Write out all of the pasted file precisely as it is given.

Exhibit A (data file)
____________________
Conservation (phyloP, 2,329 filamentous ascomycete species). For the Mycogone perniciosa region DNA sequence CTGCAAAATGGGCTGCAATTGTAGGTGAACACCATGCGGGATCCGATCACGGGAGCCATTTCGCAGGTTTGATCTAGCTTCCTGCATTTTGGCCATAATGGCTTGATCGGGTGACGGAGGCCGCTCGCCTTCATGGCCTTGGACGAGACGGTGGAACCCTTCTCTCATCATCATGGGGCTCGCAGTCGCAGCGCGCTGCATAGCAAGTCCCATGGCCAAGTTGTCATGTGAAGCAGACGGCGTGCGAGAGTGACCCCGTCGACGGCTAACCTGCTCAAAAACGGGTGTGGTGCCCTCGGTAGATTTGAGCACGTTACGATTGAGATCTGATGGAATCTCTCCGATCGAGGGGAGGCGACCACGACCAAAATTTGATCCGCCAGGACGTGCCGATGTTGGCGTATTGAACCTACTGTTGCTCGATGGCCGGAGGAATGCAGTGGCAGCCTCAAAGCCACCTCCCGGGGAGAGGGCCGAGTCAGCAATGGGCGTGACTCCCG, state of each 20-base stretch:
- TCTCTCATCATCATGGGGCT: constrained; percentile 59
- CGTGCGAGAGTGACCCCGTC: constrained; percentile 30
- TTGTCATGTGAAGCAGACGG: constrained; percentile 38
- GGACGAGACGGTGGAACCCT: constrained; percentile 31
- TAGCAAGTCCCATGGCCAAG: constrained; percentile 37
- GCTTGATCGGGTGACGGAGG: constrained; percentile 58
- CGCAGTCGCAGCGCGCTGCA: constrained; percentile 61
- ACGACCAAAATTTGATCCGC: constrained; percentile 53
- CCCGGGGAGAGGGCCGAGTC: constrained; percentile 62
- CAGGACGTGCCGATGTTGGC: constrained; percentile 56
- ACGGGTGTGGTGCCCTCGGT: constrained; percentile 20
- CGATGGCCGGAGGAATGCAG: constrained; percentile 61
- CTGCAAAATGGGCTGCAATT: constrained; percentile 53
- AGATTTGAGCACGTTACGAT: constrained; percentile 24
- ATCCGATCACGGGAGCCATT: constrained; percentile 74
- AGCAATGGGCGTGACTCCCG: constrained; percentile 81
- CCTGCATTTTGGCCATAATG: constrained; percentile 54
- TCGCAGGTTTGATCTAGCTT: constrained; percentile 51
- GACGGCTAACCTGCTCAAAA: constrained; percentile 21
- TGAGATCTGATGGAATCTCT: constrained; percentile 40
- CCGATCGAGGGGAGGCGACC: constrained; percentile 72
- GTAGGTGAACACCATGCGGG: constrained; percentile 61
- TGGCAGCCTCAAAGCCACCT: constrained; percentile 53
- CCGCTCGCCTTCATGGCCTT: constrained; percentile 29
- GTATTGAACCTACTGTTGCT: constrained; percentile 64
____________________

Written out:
Conservation (phyloP, 2,329 filamentous ascomycete species). For the Mycogone perniciosa region DNA sequence CTGCAAAATGGGCTGCAATTGTAGGTGAACACCATGCGGGATCCGATCACGGGAGCCATTTCGCAGGTTTGATCTAGCTTCCTGCATTTTGGCCATAATGGCTTGATCGGGTGACGGAGGCCGCTCGCCTTCATGGCCTTGGACGAGACGGTGGAACCCTTCTCTCATCATCATGGGGCTCGCAGTCGCAGCGCGCTGCATAGCAAGTCCCATGGCCAAGTTGTCATGTGAAGCAGACGGCGTGCGAGAGTGACCCCGTCGACGGCTAACCTGCTCAAAAACGGGTGTGGTGCCCTCGGTAGATTTGAGCACGTTACGATTGAGATCTGATGGAATCTCTCCGATCGAGGGGAGGCGACCACGACCAAAATTTGATCCGCCAGGACGTGCCGATGTTGGCGTATTGAACCTACTGTTGCTCGATGGCCGGAGGAATGCAGTGGCAGCCTCAAAGCCACCTCCCGGGGAGAGGGCCGAGTCAGCAATGGGCGTGACTCCCG, state of each 20-base stretch:
- TCTCTCATCATCATGGGGCT: constrained; percentile 59
- CGTGCGAGAGTGACCCCGTC: constrained; percentile 30
- TTGTCATGTGAAGCAGACGG: constrained; percentile 38
- GGACGAGACGGTGGAACCCT: constrained; percentile 31
- TAGCAAGTCCCATGGCCAAG: constrained; percentile 37
- GCTTGATCGGGTGACGGAGG: constrained; percentile 58
- CGCAGTCGCAGCGCGCTGCA: constrained; percentile 61
- ACGACCAAAATTTGATCCGC: constrained; percentile 53
- CCCGGGGAGAGGGCCGAGTC: constrained; percentile 62
- CAGGACGTGCCGATGTTGGC: constrained; percentile 56
- ACGGGTGTGGTGCCCTCGGT: constrained; percentile 20
- CGATGGCCGGAGGAATGCAG: constrained; percentile 61
- CTGCAAAATGGGCTGCAATT: constrained; percentile 53
- AGATTTGAGCACGTTACGAT: constrained; percentile 24
- ATCCGATCACGGGAGCCATT: constrained; percentile 74
- AGCAATGGGCGTGACTCCCG: constrained; percentile 81
- CCTGCATTTTGGCCATAATG: constrained; percentile 54
- TCGCAGGTTTGATCTAGCTT: constrained; percentile 51
- GACGGCTAACCTGCTCAAAA: constrained; percentile 21
- TGAGATCTGATGGAATCTCT: constrained; percentile 40
- CCGATCGAGGGGAGGCGACC: constrained; percentile 72
- GTAGGTGAACACCATGCGGG: constrained; percentile 61
- TGGCAGCCTCAAAGCCACCT: constrained; percentile 53
- CCGCTCGCCTTCATGGCCTT: constrained; percentile 29
- GTATTGAACCTACTGTTGCT: constrained; percentile 64